Sign In
  • UD Search
Toggle Navigation

Open the Navigation Management window, which can be used to view the full current branch of the menu tree, and edit it.

CONNECT
  • Facebook

MITRA Forum Question Details

Image Picker for Section 0

 ForumQuestion

  • White chalkApproveRejectUn-ApproveSubscribeUn-Unsubscribe
    Question asked 2017-01-24 12:43:49 ... Most recent comment 2017-01-24 13:55:00
    Chalk Drawing Materials Pencil
    Question
    I am curious about what the white chalk of the old masters was made of, and where it might be found today. Currently I use generals white charcoal pencil, which I believe is some proprietary blend, and am curious about its lightfastness. I contacted generals but have yet to hear back.
Answers and Comments
  • EditDeleteModerator AnswerWe will reach out to some of our drawing experts to provide you with additional information but chalk "of the old masters" was typically derived from calcium carbonate (limestone) deposits found in Northern Europe. This white powder-like substance was (and still is) collected from these white cliffs and quarries that were formed from the fossilized remains of tiny sea creatures that were millions of years old. The limestone can be further cleaned and refined of impurities to produce a very fine powder, made into a wet paste, which then was traditionally bound into a stick using a small amount of adhesive such as animal skin glue or some type of gum (e.g. gum arabic or gum tragacanth). Today I believe it is more common to find methyl cellulose binders in white chalk but again our experts can correct me if I am wrong on that. An excellent book on drawing materials used by the Old Masters is "The Craft of Old-Master Drawings" by James Watrus (2002, Madison: University of Wisconsin Press). As for lightfastness, I would be very surprised to find whether there are issues regarding white charcoal pencils so I would not be especially worried about that.
    Kristin deGhetaldi (CAS)
    2017-01-24 14:27:34
  • ApproveRejectUn-ApproveUser CommentHere is information on antique drawing materials from someone who has done some great research.http://www.timothydavidmayhew.com/new-pages/draw-media.html
    2017-01-24 14:57:43
  • EditDeleteModerator Answer

    Kristin covered most of the issues here. The Watrous book is very useful and relatively cheap. We heartily recommend it for those interested in Western drawing materials.

    The Old Masters generally used three colors of chalk, red, black, and white. Natural yellow chalks (lumps of yellow ochre) were sometimes used starting about the 1500s but were far less common. The red chalk is essentially lumps of red earth colored by the presence of iron oxide and the black chalk is slate colored black by the presence of carbon.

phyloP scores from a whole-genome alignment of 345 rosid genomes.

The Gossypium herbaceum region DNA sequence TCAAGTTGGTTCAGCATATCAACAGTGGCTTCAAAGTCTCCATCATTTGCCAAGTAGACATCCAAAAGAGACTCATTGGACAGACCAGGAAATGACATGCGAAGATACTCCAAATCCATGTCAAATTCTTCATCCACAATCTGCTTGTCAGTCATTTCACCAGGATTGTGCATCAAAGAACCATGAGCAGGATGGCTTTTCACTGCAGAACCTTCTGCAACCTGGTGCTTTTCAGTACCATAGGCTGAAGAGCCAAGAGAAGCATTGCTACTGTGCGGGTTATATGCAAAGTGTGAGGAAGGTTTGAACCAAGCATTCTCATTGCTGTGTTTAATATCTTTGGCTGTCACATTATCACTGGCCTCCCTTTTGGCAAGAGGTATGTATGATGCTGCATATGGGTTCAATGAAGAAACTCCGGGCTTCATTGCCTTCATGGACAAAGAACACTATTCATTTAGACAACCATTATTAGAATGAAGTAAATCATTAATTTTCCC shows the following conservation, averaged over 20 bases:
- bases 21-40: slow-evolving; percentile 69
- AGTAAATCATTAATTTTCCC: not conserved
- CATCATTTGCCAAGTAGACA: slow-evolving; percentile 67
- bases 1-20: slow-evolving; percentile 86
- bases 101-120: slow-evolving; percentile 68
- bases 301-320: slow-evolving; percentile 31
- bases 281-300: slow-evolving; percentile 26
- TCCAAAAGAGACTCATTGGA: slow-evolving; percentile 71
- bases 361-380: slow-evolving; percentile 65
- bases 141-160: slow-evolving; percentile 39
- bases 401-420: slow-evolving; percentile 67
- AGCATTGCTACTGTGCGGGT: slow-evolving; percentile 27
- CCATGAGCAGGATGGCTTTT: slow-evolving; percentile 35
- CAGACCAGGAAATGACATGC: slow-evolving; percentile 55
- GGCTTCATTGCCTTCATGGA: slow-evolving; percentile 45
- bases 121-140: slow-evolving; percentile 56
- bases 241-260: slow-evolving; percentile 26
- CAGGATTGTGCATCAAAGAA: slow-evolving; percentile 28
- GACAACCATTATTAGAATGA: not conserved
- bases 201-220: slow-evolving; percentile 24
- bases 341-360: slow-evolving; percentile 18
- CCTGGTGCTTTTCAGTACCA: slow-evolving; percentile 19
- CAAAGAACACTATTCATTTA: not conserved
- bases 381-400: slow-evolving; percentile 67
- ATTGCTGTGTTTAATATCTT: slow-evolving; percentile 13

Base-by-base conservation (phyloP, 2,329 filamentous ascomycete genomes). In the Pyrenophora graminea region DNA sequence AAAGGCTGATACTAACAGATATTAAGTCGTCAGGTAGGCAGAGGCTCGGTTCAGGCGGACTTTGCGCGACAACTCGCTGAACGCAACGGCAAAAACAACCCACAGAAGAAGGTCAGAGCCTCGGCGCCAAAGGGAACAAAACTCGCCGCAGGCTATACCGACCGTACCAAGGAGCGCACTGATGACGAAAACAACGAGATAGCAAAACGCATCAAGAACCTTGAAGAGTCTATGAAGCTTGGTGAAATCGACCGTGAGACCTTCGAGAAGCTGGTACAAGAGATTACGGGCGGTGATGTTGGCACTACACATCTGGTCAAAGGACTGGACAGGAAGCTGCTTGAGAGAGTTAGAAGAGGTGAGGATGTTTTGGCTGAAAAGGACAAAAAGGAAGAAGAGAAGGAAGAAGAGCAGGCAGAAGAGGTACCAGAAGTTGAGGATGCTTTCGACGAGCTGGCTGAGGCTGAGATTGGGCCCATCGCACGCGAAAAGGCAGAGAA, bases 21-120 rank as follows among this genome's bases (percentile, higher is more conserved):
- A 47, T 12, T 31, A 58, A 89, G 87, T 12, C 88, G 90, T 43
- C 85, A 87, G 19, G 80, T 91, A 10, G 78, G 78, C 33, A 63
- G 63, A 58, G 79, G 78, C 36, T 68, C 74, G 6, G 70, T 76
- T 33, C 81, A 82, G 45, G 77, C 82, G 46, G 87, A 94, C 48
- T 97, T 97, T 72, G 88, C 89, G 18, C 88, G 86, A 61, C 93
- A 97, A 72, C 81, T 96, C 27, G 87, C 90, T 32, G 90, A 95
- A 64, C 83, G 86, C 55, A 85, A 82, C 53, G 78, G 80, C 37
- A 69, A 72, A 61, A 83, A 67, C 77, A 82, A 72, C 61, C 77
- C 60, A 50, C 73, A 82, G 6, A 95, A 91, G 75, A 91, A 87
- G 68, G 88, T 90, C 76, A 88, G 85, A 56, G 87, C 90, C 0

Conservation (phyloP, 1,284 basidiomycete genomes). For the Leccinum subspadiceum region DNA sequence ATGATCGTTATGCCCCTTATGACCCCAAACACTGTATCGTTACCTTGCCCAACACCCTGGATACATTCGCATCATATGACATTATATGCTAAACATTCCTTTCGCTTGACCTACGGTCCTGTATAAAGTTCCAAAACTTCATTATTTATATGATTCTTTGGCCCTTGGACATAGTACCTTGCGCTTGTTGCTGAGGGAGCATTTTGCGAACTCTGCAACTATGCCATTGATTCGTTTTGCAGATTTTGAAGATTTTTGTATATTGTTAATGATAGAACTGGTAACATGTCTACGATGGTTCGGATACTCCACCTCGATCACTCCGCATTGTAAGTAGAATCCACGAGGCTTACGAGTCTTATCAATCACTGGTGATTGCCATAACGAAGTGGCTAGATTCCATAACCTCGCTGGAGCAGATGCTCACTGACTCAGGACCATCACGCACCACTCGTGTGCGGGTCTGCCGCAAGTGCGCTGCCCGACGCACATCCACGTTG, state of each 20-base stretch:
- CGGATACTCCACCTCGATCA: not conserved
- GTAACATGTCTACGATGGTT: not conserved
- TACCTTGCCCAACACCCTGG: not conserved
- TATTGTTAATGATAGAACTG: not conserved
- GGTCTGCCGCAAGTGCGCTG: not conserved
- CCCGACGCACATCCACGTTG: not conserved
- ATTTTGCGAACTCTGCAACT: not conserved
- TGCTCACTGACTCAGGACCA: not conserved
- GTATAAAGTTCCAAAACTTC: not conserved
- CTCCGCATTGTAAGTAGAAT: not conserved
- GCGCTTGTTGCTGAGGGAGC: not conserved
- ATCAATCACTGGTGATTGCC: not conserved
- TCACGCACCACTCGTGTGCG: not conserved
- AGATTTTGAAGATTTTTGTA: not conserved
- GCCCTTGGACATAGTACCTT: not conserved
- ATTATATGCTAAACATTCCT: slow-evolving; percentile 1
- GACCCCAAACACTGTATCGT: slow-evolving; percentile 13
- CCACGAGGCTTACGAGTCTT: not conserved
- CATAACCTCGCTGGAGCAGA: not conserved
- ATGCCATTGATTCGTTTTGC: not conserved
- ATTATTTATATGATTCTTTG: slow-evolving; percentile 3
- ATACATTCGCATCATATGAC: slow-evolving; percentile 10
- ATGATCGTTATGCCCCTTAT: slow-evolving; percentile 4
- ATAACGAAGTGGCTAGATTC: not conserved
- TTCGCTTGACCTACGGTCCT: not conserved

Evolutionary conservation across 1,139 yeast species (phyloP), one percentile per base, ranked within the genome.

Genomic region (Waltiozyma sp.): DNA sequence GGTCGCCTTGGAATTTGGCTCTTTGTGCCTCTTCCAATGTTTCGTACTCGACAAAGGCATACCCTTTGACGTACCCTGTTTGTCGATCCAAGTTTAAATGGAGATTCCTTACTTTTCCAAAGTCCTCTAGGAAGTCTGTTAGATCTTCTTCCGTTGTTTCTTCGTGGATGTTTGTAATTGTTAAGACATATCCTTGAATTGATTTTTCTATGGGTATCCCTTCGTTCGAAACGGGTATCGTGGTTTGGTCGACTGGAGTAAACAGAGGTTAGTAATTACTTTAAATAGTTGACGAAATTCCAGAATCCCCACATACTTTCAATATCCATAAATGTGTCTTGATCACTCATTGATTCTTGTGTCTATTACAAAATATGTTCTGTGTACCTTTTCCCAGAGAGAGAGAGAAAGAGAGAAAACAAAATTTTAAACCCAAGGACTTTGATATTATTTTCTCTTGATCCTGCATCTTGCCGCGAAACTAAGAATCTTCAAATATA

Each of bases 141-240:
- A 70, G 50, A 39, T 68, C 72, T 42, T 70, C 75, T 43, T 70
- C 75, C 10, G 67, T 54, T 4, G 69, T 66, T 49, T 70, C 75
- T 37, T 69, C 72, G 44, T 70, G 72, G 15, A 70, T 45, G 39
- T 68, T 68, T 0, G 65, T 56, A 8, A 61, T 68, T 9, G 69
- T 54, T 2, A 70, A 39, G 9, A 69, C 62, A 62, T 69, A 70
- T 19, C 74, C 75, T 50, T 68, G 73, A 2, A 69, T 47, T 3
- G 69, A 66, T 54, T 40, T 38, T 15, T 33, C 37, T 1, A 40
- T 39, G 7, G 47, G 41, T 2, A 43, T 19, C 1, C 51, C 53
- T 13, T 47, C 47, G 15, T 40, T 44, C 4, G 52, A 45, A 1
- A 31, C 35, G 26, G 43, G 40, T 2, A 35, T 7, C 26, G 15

There were two types of natural white chalks mentioned in the early literature (Cennini, etc). The most familiar and useful for the artist were natural lumps of calcite or steatite (calcium carbonate) and the other from soapstone, which is a hydrated magnesium silicate. The later was recommended for use on fabric and continues to be used for that purpose under the name of "tailor's chalk".  All of these materials were simply dug from the ground and cut into a usable shape. Additionally, all of them are, and continue to be, eminently lightfast.

    Sometime in the 1500s artists and artisans began to make fabricated chalks. These are similar to what we now call pastels. They were made by mixing pigments, with or without fillers like calcium carbonate, with a binder of the appropriate strength (glue, gum, etc) to create a chalk of the right resiliency for the purpose at hand. Natural chalks continued to be used, especially in the above three colors, along with the fabricated chalks making it difficult to determine which was used on a particular drawing without very sophisticated chemical analysis.

    Probably, natural white chalks were the norm until relatively recently since the raw material is so abundant. Having said this, modern fabricated white chalks, made for fine art purposes as opposed to chalkboards, should be perfectly suitable in terms of lightfastness. The issue become a little more complicated when you are talking about colored chalks where the lightfastness of the pigment comes into play. For these, and like all fine art materials, one should only use professional grade supplies created from stable materials.

    If you are interested in experimenting with the historical material, I see that you can get natural white chalk sticks from a few sources including on Amazon.com and Kremer pigments.

    Baade, Brian
    2017-01-24 15:54:58
  • ApproveRejectUn-ApproveUser CommentThanks guys, for the informative answers. I'll definitely get that book. I have gottten some natural red chalk from kremer pigments, I'll check out their other offerings as well.
    2017-01-24 17:20:22
Page Settings and MetaData:
(Not Shown on the Page)
Page Settings
question
No
MetaData for Search Engine Optimization
MITRA Forum Question Details
restricted
This page cannot be accessed until you accept the Terms of Use, which can be found here.
Please note that this Terms of Use system uses cookies. If you have cookies disabled you will not be able to accept the agreement. If you delete our cookies you will need to re-accept the Terms of Use.
  • The Department of Art Conservation
  • 303 Old College
  • University of Delaware
  • Newark, DE 19716, USA
  • Phone: 302-831-3489
  • art-conservation@udel.edu